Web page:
Ten companies and two consortia were summoned to appear in the Maseru Magistrates’ Court in Lesotho on November 29 on charges of bribing Masupha Sole, former director of the Lesotho Highlands Development Authority (LHDA). Sole is accused of accepting around US$2 million in bribes from the companies, which included major dam–building firms from Europe, Canada and South Africa.
The accused companies worked on the Katse Dam, the first of five huge dams planned for the Lesotho Highlands Water Project (LHWP). Katse is now completed and work has started on a second dam, Mohale.
The World Bank has provided both fiscal management and loans for the Lesotho project, and is currently carrying out an internal investigation of the LHWP contracts it has financed. According to public statements made by World Bank staff, the Bank is planning to take sanctions only against companies that had direct contracts with the Bank. Companies which paid bribes on other project–related contracts would thus be exempt.
In a November 26 press release, International Rivers called for the dam–building companies charged with corruption to be suspended from receiving World Bank contracts while they are under investigation. International Rivers is also calling on the World Bank to establish an independent investigation of its role in the scandal.
Critics argue that the Bank’s responsibilities are not restricted to individual contracts because of the Bank’s role in getting the project off the ground, and as its fiscal manager. They argue that the World Bank is interpreting its procurement guidelines narrowly in hopes that they will not have to apply them to some of the biggest dam building companies in the world, companies with which they do substantial business.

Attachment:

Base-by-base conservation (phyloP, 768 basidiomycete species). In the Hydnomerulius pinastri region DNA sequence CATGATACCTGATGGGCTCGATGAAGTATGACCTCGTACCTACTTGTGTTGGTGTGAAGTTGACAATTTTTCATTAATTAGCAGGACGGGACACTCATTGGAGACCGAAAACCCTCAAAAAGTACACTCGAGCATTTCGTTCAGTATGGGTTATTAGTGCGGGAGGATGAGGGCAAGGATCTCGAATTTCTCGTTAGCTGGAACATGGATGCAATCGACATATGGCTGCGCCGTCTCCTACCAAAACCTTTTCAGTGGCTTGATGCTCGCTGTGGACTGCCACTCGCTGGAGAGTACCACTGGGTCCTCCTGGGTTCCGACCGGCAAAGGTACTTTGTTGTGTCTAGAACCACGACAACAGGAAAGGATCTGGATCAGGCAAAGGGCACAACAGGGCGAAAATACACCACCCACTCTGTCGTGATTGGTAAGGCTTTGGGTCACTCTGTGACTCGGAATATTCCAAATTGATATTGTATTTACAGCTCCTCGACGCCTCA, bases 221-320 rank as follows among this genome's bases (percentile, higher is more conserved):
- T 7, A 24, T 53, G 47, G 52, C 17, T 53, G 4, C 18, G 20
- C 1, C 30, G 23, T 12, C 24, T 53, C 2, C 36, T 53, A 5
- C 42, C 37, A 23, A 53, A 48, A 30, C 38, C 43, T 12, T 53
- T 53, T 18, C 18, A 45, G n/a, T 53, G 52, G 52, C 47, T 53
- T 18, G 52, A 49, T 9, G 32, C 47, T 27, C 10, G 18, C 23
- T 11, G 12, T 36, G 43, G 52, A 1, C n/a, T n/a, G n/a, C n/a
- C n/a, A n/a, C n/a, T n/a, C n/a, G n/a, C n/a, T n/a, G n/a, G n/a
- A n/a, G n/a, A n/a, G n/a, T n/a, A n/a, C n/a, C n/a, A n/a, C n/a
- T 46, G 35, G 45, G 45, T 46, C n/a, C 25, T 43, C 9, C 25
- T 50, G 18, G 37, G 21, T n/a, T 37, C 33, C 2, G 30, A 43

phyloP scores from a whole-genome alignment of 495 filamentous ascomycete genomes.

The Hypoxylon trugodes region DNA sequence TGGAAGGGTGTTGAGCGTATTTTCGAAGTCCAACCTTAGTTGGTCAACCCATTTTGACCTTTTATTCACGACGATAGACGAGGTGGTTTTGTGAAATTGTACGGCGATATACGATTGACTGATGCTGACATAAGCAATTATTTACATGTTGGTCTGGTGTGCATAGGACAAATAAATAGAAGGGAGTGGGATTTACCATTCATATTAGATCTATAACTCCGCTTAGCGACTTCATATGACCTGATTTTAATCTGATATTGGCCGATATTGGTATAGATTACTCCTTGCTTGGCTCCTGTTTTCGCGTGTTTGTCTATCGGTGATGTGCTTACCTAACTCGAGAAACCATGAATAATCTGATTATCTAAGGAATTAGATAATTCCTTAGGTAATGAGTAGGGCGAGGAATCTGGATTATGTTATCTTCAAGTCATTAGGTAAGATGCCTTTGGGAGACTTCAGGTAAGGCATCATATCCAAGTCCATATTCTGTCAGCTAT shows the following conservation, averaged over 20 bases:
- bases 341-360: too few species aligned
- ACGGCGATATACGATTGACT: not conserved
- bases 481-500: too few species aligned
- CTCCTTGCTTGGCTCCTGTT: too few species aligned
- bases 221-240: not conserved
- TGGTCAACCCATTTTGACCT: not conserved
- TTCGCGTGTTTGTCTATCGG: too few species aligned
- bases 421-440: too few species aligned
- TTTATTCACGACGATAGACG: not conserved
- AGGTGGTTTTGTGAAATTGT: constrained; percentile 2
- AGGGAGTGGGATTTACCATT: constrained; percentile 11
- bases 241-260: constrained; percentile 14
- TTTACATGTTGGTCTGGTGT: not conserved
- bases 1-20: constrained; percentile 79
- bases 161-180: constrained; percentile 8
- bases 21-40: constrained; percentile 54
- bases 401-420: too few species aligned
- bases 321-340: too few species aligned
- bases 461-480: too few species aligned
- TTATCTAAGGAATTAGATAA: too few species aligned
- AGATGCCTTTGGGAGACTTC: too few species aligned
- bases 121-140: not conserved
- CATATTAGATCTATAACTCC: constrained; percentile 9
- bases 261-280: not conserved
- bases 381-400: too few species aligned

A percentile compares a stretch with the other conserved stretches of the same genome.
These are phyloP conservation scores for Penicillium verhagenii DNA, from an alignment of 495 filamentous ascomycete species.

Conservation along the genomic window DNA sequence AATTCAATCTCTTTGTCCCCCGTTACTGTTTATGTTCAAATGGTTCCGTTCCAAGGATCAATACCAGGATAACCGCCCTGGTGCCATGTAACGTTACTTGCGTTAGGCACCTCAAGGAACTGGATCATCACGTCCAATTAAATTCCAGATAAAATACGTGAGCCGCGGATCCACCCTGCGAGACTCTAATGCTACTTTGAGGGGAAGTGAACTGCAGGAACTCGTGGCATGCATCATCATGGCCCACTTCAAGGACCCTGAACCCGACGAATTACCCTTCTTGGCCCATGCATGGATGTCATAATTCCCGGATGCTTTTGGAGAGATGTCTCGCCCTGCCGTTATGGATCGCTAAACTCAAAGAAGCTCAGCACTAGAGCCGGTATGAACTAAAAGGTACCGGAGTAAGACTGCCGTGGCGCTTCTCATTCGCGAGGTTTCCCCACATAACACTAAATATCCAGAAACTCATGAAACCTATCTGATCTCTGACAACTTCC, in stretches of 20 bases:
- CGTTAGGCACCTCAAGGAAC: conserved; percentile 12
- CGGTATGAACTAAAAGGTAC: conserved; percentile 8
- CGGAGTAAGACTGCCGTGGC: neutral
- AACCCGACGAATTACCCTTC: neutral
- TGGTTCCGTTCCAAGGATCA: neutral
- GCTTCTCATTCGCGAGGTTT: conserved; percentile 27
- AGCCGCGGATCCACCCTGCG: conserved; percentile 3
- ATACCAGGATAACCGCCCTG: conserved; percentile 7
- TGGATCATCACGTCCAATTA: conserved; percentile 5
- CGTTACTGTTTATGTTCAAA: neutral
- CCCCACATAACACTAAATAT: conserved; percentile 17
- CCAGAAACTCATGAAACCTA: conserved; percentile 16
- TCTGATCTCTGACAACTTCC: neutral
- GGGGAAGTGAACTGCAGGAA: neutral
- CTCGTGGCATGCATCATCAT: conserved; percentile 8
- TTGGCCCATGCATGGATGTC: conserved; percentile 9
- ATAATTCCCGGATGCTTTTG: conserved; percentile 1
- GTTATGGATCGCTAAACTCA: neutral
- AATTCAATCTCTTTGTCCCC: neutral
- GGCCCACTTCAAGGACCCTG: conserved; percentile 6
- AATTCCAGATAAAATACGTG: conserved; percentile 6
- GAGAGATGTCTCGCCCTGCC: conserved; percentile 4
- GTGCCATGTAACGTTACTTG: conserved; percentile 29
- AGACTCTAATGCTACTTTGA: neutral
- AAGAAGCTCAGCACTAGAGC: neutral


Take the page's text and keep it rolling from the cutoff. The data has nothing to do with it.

“Such a narrow interpretation of its procurement guidelines may be in keeping with the letter of the guidelines, but it is certainly not within their spirit, nor the spirit of President Wolfensohn’s frequent anti–corruption statements,” says Patrick McCully, campaigns director for International Rivers.
In an unusual move, the World Bank has pledged financial and other support for the Lesotho justice department in its pursuit of this case. But critics argue that this support is inappropriate because the World Bank is the fiscal manager and a funder and promoter of the project with a long–standing and close relationship with the companies charged.
“The Bank is not a knight coming to the rescue of the government of Lesotho. It is a leading actor in a major corruption scandal. The set–up gives little reason for confidence that justice will be served,” says McCully.
“It’s time for an independent investigation that considers not just the role of the companies, but the performance of the World Bank in its oversight responsibilities,” McCully says. “We need to know what the World Bank knows about the bribes, and when it first knew it. We know from past experience that internal World Bank investigations cannot be trusted to reveal the truth.”
International Rivers also called for the establishment of a Commission of Inquiry that would include representatives of local non–government organizations, to investigate more allegations of corruption among former and current senior officials of both the Lesotho Highlands Development Authority, and the Ministry of Natural Resources.
- Read The privatisation of utilities is an invitation to bribery and graft, a Business Day article by George Dor, researcher at the Alternative Information and Development Centre in Johannesburg
- Read the August 4 Press Release: Bribes by Major International Dam–building Companies Taint World Bank–Funded Lesotho Water Project, and subsequent in the Washington Post and The International Herald Tribune